Long before he found fame as a blues musician, Curtis St. Cyr played harmonica for a teenage garage band called the Scrubs.
Darlakae McGhee was the combo’s keyboardist and singer.
She remembers a talented but bashful Winnebago boy.
“He had a beautiful singing voice, but it was hard to really get him to sing at that time,” she said. “He was quite a musician, really, at a young age.”
As an adult, St. Cyr found his voice and gained notoriety playing harmonica and singing the blues alongside such greats as Smokey Robinson, Santana, the Allman Brothers, B.B. King and Chuck Berry. He even led his own band, Curt St. Cyr and the Kalico Kats
Curt St Cyr and The New World Blues Union: TRAMP (Lowell Fulsom Cover)
On Sunday, St. Cyr died suddenly at Twelve Clans Unity Hospital
in Winnebago. St. Cyr, 60, served as a tribal council member several times and was the Winnebago Tribe’s vice chairman at the time of his death. He also served on his tribe’s Fish and Wildlife Commission and Tax Commission.
In recent years, St. Cyr played a key role in the tribe’s takeover of a hospital from the Indian Health Service
“Issues related to mental health and substance abuse were particularly important to Curtis,” said Frank White, chairman of the Winnebago Tribe
is survived by wife Theresa, sons Garan Coons, Lewis St. Cyr and Gentry St. Cyr, and daughter Patricia Dominquez. A funeral service for St. Cyr was held Wednesday afternoon in Winnebago.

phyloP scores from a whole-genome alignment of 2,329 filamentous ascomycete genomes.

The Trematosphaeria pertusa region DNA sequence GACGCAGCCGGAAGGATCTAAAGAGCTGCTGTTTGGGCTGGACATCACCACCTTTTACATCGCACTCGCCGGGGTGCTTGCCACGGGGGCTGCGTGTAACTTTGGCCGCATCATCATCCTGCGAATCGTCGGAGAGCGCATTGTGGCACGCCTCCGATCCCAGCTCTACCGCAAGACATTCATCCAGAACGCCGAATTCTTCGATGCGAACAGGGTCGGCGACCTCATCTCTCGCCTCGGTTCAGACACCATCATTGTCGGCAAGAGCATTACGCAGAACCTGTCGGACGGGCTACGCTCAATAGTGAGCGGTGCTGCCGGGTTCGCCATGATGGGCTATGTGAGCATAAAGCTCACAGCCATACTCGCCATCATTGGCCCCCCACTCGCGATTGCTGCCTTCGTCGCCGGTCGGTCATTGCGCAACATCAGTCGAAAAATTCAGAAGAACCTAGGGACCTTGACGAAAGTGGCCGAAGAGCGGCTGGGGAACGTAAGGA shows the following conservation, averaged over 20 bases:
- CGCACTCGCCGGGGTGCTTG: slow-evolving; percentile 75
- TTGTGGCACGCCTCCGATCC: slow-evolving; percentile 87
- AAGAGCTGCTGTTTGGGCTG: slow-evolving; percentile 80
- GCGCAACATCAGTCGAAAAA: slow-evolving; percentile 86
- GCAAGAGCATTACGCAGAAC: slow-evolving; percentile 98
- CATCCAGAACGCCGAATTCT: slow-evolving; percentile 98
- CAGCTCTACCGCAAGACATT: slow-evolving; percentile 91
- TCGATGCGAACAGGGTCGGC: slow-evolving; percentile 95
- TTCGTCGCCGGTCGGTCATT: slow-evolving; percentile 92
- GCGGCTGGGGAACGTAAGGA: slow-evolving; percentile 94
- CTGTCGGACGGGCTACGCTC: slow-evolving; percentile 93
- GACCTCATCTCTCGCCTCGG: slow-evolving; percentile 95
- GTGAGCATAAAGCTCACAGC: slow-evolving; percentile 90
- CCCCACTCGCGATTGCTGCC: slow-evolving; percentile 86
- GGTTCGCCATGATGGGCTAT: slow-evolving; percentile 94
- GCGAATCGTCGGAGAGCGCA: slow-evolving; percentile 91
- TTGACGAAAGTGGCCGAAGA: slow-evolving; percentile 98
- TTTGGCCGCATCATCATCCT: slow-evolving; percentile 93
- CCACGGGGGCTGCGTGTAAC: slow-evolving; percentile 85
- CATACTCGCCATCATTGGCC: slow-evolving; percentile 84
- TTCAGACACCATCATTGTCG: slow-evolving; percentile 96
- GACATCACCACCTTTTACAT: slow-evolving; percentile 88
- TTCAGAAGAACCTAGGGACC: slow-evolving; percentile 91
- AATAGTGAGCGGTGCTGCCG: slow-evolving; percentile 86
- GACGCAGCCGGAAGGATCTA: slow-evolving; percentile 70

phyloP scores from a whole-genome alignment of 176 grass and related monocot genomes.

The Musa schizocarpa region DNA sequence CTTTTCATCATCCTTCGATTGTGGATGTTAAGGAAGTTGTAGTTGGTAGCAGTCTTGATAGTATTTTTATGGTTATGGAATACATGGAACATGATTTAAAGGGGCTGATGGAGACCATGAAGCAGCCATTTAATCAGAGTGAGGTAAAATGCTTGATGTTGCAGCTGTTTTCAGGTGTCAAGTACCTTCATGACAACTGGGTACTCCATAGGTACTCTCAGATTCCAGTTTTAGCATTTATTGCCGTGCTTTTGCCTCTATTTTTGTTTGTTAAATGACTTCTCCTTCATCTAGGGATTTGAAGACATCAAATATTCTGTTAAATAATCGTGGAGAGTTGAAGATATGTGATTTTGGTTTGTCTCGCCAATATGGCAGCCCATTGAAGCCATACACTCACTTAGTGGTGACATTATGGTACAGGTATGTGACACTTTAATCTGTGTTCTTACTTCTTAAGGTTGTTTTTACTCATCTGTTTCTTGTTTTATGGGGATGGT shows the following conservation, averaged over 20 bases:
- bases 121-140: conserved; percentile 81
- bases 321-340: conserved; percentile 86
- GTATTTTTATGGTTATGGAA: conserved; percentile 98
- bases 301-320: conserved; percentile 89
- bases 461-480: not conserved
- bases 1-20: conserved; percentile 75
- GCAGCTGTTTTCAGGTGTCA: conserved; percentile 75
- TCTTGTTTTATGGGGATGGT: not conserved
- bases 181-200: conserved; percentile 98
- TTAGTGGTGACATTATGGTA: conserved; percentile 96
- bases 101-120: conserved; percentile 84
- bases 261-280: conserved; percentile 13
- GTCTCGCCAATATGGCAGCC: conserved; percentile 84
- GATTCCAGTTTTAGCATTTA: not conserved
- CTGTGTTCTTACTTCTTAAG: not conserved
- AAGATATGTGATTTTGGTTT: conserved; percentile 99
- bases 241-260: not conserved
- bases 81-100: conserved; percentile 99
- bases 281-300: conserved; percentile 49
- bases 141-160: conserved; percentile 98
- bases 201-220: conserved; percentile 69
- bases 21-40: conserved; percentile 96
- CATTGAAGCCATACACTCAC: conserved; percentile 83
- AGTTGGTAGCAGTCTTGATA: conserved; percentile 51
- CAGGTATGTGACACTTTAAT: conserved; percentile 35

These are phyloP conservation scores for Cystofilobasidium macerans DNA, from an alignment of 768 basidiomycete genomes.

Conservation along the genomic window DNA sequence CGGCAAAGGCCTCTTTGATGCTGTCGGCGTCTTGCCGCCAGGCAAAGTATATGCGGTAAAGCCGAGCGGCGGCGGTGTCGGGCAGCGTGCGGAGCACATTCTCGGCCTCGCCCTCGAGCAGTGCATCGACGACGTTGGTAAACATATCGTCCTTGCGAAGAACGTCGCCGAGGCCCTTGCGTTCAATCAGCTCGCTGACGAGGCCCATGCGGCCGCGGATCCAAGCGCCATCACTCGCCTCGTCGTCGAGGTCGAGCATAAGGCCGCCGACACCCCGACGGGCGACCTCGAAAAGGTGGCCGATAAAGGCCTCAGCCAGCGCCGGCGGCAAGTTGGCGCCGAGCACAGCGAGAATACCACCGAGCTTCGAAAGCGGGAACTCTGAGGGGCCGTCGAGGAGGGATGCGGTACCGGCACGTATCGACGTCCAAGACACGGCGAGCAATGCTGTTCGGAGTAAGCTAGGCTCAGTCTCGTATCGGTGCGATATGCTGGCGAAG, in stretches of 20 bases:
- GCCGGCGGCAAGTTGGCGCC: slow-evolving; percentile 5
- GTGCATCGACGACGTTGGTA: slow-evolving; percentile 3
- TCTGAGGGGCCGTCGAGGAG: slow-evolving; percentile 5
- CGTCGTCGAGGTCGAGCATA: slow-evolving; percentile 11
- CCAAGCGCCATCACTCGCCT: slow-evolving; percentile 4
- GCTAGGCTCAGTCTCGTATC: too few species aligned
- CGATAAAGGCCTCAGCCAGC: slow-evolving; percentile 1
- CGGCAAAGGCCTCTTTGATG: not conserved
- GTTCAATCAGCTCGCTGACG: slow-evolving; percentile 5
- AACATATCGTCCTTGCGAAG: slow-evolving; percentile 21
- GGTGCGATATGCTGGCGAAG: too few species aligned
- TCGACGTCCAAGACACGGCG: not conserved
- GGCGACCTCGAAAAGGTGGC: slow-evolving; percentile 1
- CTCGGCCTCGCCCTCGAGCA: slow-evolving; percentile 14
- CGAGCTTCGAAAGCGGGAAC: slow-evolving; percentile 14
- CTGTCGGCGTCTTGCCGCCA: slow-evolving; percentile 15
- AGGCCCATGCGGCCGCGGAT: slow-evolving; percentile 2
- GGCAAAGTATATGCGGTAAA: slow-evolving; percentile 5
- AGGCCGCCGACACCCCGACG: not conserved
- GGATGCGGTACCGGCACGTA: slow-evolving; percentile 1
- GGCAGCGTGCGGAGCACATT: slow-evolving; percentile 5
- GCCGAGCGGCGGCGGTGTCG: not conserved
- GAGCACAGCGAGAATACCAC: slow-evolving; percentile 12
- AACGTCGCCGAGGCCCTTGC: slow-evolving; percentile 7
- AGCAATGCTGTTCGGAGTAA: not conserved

The Winnebago Tribe also was mourning the death this week of renowned activist Frank LaMere
, who died Sunday following a brief battle with bile duct cancer. LaMere and St. Cyr were both members of their tribe’s Bear Clan.
“I think that’s something that he gets to travel with one of his relatives,” Garan Coons said. “Two great leaders left us for the spirit world.”
Curt St. Cyr is seen with country music legend Willie Nelson in a photo shared on social media.
While a respected tribal leader, it was perhaps his musical career that brought St. Cyr the most attention.
St. Cyr played harmonica for Native blues band Indigenous
on the group’s 1998 celebrated “Things We Do” album
. He shared the stage with numerous famous musicians and might have been able to establish himself as a famous musician, his son said.
Instead, St. Cyr took a different path.
“Unselfishly, he put that stuff away, and he raised us,” Coons said.
As a child, Coons served as his father’s roadie, loading up his instruments and sound equipment for performances.
St. Cyr is the only musician to be able to boast being invited back to perform at the annual Saturday in the Park music festival in Sioux City, Iowa. In fact, St. Cyr had performed eight times at the festival.
That’s where Darlakae McGhee saw him several years ago.
“I heard this voice, and I didn’t know that he was going to be there singing,” she said. “I looked up and it’s the first time I ever heard him perform like that in my life. I couldn’t believe my eyes. I knew his voice was awesome.”
She ran down to the area in front of the stage and began waving at her old bandmate.
With John Trudell at Indian Summer Festival, Milwaukee WI. John and his band opened, with my band St.Cyr/Roulette closing the show!Posted by Curt St Cyr on Saturday, April 2, 2011
Later, St. Cyr got to listen to McGhee sing at a funeral in Winnebago. As she finished her song and began walking back to her seat, St. Cyr motioned for her to sit beside him.
“Just remember, you’re singing at my funeral,” he told her.
“Not if I die first, because you’ll be singing at mine,” she fired back.
McGhee – a mental health therapist who now serves the Winnebago people – said she was fortunate to grow up with a strong and supportive group of friends that included St. Cyr.